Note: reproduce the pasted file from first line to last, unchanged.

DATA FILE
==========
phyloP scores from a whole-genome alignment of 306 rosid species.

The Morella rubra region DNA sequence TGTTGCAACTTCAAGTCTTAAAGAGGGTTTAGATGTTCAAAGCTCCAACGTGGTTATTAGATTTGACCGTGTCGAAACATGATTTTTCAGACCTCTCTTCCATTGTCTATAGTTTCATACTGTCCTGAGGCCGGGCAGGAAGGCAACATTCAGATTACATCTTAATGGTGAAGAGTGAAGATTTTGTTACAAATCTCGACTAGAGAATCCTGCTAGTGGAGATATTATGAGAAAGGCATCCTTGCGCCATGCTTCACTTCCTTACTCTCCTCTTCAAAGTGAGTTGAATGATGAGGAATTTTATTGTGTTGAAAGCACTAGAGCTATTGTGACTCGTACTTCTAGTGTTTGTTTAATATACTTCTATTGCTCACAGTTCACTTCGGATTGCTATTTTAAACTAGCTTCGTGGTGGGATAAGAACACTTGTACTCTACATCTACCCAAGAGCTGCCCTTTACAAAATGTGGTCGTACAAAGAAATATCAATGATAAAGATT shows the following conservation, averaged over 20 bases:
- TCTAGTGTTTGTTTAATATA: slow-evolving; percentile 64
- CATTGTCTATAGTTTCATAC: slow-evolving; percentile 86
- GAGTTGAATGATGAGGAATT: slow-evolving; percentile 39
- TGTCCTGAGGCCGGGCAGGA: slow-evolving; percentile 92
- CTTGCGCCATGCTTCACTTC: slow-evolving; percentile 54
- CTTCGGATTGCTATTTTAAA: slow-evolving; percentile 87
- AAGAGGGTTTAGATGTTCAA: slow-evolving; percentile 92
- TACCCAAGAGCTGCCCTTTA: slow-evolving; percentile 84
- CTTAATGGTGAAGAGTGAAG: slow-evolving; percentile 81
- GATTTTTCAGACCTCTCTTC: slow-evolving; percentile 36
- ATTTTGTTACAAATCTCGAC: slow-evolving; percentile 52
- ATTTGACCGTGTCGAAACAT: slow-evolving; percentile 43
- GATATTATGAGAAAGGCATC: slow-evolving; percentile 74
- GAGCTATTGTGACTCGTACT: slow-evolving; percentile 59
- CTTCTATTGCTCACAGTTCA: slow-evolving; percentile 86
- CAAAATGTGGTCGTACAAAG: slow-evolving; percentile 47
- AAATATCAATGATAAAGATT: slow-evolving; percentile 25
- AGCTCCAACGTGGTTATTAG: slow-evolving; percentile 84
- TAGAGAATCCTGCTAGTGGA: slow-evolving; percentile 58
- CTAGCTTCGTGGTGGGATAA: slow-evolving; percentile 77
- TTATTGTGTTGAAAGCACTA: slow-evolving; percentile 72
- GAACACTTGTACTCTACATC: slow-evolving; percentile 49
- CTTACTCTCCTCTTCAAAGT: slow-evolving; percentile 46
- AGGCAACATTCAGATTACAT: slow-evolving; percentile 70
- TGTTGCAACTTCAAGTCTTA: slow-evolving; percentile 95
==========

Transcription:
phyloP scores from a whole-genome alignment of 306 rosid species.

The Morella rubra region DNA sequence TGTTGCAACTTCAAGTCTTAAAGAGGGTTTAGATGTTCAAAGCTCCAACGTGGTTATTAGATTTGACCGTGTCGAAACATGATTTTTCAGACCTCTCTTCCATTGTCTATAGTTTCATACTGTCCTGAGGCCGGGCAGGAAGGCAACATTCAGATTACATCTTAATGGTGAAGAGTGAAGATTTTGTTACAAATCTCGACTAGAGAATCCTGCTAGTGGAGATATTATGAGAAAGGCATCCTTGCGCCATGCTTCACTTCCTTACTCTCCTCTTCAAAGTGAGTTGAATGATGAGGAATTTTATTGTGTTGAAAGCACTAGAGCTATTGTGACTCGTACTTCTAGTGTTTGTTTAATATACTTCTATTGCTCACAGTTCACTTCGGATTGCTATTTTAAACTAGCTTCGTGGTGGGATAAGAACACTTGTACTCTACATCTACCCAAGAGCTGCCCTTTACAAAATGTGGTCGTACAAAGAAATATCAATGATAAAGATT shows the following conservation, averaged over 20 bases:
- TCTAGTGTTTGTTTAATATA: slow-evolving; percentile 64
- CATTGTCTATAGTTTCATAC: slow-evolving; percentile 86
- GAGTTGAATGATGAGGAATT: slow-evolving; percentile 39
- TGTCCTGAGGCCGGGCAGGA: slow-evolving; percentile 92
- CTTGCGCCATGCTTCACTTC: slow-evolving; percentile 54
- CTTCGGATTGCTATTTTAAA: slow-evolving; percentile 87
- AAGAGGGTTTAGATGTTCAA: slow-evolving; percentile 92
- TACCCAAGAGCTGCCCTTTA: slow-evolving; percentile 84
- CTTAATGGTGAAGAGTGAAG: slow-evolving; percentile 81
- GATTTTTCAGACCTCTCTTC: slow-evolving; percentile 36
- ATTTTGTTACAAATCTCGAC: slow-evolving; percentile 52
- ATTTGACCGTGTCGAAACAT: slow-evolving; percentile 43
- GATATTATGAGAAAGGCATC: slow-evolving; percentile 74
- GAGCTATTGTGACTCGTACT: slow-evolving; percentile 59
- CTTCTATTGCTCACAGTTCA: slow-evolving; percentile 86
- CAAAATGTGGTCGTACAAAG: slow-evolving; percentile 47
- AAATATCAATGATAAAGATT: slow-evolving; percentile 25
- AGCTCCAACGTGGTTATTAG: slow-evolving; percentile 84
- TAGAGAATCCTGCTAGTGGA: slow-evolving; percentile 58
- CTAGCTTCGTGGTGGGATAA: slow-evolving; percentile 77
- TTATTGTGTTGAAAGCACTA: slow-evolving; percentile 72
- GAACACTTGTACTCTACATC: slow-evolving; percentile 49
- CTTACTCTCCTCTTCAAAGT: slow-evolving; percentile 46
- AGGCAACATTCAGATTACAT: slow-evolving; percentile 70
- TGTTGCAACTTCAAGTCTTA: slow-evolving; percentile 95